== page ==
“While it is common for a president’s popularity to increase at a time of national crisis,” he wrote in The Post, “the rise for Reagan appears as sharp as any yet recorded.”
Mr. Sussman left The Post in 1987 to be the managing editor, national news, for United Press International. But he left that troubled wire service after less than a year because of his disagreement with planned staff layoffs.
In 1988, his second book, “What Americans Really Think and Why Our Politicians Pay No Attention,” examined the role of public opinion polls in the American political process.
Barry Sussman was born on July 10, 1934, in Brooklyn. His father, Samuel, was a civil servant, and his mother, Esther (Rosen) Sussman, was a homemaker. After graduating from Brooklyn College in 1956 with a bachelor’s degree, he worked for an advertising agency and spent his spare time as a movie reviewer.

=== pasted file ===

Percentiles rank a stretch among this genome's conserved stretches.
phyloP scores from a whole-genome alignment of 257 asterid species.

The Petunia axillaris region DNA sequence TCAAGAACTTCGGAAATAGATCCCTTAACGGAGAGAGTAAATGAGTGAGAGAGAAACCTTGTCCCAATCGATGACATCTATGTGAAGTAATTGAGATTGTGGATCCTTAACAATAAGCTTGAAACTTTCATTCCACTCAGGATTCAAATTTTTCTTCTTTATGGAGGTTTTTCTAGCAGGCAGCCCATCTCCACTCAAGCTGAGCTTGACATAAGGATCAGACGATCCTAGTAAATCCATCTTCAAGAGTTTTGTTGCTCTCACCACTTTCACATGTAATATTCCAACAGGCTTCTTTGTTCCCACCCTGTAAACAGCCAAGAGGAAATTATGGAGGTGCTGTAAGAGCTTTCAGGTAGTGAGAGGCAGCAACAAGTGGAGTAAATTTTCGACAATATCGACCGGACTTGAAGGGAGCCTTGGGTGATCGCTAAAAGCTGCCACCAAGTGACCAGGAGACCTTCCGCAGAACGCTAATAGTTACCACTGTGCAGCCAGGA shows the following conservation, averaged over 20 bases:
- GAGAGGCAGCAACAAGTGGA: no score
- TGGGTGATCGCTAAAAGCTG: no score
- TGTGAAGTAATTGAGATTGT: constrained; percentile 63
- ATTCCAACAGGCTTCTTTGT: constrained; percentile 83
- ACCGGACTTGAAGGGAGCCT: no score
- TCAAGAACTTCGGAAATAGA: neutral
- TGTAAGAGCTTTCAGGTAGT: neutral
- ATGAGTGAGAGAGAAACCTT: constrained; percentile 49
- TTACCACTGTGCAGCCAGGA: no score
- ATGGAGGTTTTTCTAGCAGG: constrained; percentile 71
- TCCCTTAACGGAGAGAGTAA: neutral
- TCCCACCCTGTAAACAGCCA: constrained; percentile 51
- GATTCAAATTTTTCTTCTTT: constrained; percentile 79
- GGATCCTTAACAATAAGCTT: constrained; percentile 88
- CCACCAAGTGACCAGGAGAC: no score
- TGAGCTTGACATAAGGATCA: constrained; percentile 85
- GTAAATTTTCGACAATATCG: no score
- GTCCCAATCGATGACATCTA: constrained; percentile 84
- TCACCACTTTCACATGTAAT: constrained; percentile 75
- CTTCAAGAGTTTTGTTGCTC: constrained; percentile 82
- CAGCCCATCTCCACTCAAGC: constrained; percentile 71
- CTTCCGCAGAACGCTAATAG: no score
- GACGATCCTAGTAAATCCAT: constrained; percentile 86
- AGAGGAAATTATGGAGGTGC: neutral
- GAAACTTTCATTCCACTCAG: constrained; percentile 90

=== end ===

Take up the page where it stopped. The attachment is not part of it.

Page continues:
He was hired for his first newspaper job in 1960, at The Bristol Herald Courier, a small daily in Virginia, where in 15 months he rose from reporter to managing editor. The Post hired him in 1965 as an editor on its state and suburban desk. He was named the D.C. editor in 1971.
“He had wonderful instincts and calmness,” said Lawrence Meyer, a former Post reporter who worked under Mr. Sussman. He recalled Mr. Sussman being intrigued one day by a short item in The Post about a contested election in a small town outside Washington.
“He said, ‘There’s something going on there, go take a look,’” Mr. Meyer said, “and it turned out to be a really interesting story about a cultural, generational conflict reflective of something much larger in the Black community in and around Washington.”